As any dedicated video game player knows, the first requirement for using a weapon or tool is finding it. And it is no different for cell biologists and clinicians who want to take control of gene expression in cells to create therapies to treat disease. While cells have a variety of ways to control gene expression, the trick for players in this game is to recognize them amidst the incredibly complex background of cellular machinery.
Now, in a paper in the January 28th issue of Cell, Lynne E. Maquat, Ph.D., professor of Biochemistry and Biophysics at the University of Rochester Medical Center, and her team have identified a novel pathway for RNA degradation, a form of regulation that has garnered significant attention in recent years, and one that has the potential to produce a new set of tools for physicians to use to fight disease.
Most of the gene-control tools researchers have collected thus far involve the first step in gene expression, in which DNA is copied into RNA transcripts. However, recent discoveries have shown that many of the tools cells use to regulate genes work after transcription, by moderating the activity and the life span of the RNA itself.
Germaine Reinhardt | EurekAlert!
New risk factors for anxiety disorders
24.02.2017 | Julius-Maximilians-Universität Würzburg
Stingless bees have their nests protected by soldiers
24.02.2017 | Johannes Gutenberg-Universität Mainz
Cells need to repair damaged DNA in our genes to prevent the development of cancer and other diseases. Our cells therefore activate and send “repair-proteins”...
The Fraunhofer IWS Dresden and Technische Universität Dresden inaugurated their jointly operated Center for Additive Manufacturing Dresden (AMCD) with a festive ceremony on February 7, 2017. Scientists from various disciplines perform research on materials, additive manufacturing processes and innovative technologies, which build up components in a layer by layer process. This technology opens up new horizons for component design and combinations of functions. For example during fabrication, electrical conductors and sensors are already able to be additively manufactured into components. They provide information about stress conditions of a product during operation.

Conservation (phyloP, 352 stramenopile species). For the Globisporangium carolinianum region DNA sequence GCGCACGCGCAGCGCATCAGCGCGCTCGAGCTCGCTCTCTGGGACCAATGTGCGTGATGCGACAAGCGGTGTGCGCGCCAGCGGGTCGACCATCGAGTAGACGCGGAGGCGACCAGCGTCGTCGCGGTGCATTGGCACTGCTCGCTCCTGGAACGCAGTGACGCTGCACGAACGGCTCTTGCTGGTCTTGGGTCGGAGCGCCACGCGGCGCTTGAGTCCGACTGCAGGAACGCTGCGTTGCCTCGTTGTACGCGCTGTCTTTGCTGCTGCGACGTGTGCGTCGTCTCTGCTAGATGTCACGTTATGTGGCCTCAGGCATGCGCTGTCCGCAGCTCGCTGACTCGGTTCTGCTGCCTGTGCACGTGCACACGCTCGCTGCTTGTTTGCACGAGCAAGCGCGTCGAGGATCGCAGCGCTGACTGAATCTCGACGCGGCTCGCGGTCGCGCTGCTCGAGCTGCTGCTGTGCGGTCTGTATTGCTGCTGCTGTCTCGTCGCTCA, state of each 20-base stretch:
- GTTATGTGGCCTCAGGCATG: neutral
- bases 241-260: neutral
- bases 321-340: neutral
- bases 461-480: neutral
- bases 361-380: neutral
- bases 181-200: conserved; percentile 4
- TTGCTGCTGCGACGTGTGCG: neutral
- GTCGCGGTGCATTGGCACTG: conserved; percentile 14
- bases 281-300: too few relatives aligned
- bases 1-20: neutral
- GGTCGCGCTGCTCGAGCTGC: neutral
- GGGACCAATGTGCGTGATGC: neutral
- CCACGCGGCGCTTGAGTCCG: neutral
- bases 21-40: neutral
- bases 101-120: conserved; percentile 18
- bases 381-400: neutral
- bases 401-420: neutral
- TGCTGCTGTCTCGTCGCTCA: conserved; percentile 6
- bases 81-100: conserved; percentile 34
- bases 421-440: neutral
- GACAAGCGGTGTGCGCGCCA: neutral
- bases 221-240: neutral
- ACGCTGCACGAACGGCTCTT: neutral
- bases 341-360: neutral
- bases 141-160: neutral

The 3D-printing technology, or additive manufacturing as it is often called, has long made the step out of scientific research laboratories into industrial...
Nature does amazing things with limited design materials. Grass, for example, can support its own weight, resist strong wind loads, and recover after being...
Nanometer-scale magnetic perforated grids could create new possibilities for computing. Together with international colleagues, scientists from the Helmholtz Zentrum Dresden-Rossendorf (HZDR) have shown how a cobalt grid can be reliably programmed at room temperature. In addition they discovered that for every hole ("antidot") three magnetic states can be configured. The results have been published in the journal "Scientific Reports".
Physicist Dr. Rantej Bali from the HZDR, together with scientists from Singapore and Australia, designed a special grid structure in a thin layer of cobalt in...
13.02.2017 | Event News
10.02.2017 | Event News
09.02.2017 | Event News
24.02.2017 | Life Sciences
24.02.2017 | Life Sciences
24.02.2017 | Trade Fair News